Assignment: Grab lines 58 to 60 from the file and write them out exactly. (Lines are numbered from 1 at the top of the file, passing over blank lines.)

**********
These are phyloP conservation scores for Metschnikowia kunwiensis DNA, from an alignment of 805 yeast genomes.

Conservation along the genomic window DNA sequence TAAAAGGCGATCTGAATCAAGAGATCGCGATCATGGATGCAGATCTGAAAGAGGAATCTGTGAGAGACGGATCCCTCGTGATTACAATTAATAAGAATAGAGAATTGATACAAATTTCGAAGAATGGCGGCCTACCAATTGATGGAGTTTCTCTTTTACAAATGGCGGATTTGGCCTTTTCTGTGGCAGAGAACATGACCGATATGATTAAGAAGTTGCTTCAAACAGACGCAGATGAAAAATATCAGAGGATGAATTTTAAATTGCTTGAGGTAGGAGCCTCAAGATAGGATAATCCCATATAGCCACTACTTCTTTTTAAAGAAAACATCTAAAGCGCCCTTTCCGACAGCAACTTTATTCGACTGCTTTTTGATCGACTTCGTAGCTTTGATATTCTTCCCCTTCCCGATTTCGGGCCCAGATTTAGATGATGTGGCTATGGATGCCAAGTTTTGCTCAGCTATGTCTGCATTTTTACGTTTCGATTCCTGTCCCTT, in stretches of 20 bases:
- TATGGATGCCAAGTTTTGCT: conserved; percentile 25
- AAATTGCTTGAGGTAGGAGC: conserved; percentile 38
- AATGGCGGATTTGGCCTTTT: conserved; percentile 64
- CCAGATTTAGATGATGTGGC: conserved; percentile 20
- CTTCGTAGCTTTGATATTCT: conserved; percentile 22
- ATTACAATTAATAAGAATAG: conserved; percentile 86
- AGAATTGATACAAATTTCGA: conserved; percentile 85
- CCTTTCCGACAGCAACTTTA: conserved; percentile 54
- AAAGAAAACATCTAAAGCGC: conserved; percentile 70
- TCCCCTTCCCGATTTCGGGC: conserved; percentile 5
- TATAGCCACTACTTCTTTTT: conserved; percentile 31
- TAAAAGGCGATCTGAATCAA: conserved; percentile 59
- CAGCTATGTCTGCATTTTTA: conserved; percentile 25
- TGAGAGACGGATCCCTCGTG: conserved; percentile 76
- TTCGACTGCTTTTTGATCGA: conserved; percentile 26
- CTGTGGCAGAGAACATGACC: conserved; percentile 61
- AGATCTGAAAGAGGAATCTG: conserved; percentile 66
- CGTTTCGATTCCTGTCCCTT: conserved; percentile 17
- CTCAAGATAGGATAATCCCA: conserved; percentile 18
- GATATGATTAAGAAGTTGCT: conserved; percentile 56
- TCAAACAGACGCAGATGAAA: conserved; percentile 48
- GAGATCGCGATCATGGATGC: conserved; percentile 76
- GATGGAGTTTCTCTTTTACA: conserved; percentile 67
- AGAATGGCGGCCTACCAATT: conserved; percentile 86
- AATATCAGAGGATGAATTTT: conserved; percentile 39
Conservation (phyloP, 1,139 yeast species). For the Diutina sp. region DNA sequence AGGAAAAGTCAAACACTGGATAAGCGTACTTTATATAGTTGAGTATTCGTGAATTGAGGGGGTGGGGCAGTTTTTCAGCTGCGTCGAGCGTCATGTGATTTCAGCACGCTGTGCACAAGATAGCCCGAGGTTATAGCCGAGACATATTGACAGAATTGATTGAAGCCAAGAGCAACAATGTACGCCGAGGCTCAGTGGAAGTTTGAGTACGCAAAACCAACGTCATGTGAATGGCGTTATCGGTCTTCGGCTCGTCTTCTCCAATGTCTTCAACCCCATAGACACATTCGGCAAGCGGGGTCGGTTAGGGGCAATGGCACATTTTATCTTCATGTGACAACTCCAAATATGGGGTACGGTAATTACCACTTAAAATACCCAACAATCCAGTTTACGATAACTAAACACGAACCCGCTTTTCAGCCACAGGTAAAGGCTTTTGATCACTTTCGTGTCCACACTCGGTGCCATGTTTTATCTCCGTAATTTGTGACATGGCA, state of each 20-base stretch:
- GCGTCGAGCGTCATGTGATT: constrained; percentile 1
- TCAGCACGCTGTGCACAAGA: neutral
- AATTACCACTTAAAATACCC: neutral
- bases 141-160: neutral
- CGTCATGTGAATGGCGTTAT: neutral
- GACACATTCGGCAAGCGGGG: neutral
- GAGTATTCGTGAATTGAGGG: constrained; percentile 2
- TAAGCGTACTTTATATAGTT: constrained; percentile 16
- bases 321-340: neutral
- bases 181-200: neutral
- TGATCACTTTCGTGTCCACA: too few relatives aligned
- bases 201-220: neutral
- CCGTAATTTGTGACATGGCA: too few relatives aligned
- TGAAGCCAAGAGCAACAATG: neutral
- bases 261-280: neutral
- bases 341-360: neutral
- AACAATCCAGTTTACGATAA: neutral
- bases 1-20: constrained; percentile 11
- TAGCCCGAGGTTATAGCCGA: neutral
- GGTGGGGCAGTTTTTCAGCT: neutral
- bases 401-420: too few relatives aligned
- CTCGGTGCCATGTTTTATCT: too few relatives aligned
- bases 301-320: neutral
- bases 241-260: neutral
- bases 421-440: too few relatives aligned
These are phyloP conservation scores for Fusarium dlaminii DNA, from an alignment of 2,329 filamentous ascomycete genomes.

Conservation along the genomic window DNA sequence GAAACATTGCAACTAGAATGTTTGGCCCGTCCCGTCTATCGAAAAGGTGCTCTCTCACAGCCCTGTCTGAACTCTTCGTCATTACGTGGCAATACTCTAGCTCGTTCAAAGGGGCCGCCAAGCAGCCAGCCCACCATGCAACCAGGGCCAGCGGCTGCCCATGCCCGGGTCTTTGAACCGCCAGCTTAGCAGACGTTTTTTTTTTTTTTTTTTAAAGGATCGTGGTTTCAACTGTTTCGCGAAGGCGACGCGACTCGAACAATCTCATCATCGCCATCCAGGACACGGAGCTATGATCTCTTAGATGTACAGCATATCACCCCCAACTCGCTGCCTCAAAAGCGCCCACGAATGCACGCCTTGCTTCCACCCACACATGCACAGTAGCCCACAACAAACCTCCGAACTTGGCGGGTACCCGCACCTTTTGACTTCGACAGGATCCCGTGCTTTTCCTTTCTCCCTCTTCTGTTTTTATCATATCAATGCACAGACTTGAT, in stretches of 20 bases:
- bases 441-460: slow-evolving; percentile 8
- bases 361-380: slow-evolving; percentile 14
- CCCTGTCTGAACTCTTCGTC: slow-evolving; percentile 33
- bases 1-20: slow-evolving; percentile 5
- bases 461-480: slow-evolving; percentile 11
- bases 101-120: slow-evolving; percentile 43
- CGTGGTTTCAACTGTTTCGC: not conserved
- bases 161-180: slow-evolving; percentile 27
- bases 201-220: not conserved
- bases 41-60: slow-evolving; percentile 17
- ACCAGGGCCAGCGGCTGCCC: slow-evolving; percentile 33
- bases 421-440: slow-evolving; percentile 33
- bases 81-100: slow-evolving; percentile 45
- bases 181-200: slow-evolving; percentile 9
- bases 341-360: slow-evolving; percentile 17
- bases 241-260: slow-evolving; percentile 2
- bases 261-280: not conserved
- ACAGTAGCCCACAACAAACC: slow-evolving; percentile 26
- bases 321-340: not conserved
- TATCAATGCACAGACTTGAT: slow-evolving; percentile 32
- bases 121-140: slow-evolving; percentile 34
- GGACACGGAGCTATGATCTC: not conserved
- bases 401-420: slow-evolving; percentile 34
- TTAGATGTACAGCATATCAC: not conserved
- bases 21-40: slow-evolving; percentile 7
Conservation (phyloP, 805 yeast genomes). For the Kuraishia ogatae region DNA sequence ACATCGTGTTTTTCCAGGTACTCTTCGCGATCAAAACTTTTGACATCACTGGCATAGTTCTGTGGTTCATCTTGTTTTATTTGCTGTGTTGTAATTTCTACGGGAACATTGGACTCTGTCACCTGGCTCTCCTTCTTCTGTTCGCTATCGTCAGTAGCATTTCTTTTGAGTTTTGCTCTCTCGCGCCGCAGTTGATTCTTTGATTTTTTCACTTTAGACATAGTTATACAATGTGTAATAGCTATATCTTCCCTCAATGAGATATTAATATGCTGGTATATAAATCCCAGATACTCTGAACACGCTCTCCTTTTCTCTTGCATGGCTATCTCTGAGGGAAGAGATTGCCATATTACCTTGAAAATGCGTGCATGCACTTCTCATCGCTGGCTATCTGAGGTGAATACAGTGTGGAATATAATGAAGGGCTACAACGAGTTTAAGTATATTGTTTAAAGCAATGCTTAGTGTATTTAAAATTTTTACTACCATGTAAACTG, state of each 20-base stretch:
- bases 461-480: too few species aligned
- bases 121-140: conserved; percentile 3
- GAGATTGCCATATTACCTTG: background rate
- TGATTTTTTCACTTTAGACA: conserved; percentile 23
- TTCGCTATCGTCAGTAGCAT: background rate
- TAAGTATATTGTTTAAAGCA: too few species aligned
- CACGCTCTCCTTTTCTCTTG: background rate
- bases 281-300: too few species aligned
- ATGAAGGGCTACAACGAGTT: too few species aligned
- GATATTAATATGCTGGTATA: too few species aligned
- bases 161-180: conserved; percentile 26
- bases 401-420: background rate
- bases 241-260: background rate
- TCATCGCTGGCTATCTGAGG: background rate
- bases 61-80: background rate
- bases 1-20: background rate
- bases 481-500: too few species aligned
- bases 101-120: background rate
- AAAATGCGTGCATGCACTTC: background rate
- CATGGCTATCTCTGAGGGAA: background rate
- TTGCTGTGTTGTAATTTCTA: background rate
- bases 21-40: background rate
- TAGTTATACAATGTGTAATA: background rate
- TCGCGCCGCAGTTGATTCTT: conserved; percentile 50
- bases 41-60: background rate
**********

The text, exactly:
- CCCTGTCTGAACTCTTCGTC: slow-evolving; percentile 33
- bases 1-20: slow-evolving; percentile 5
- bases 461-480: slow-evolving; percentile 11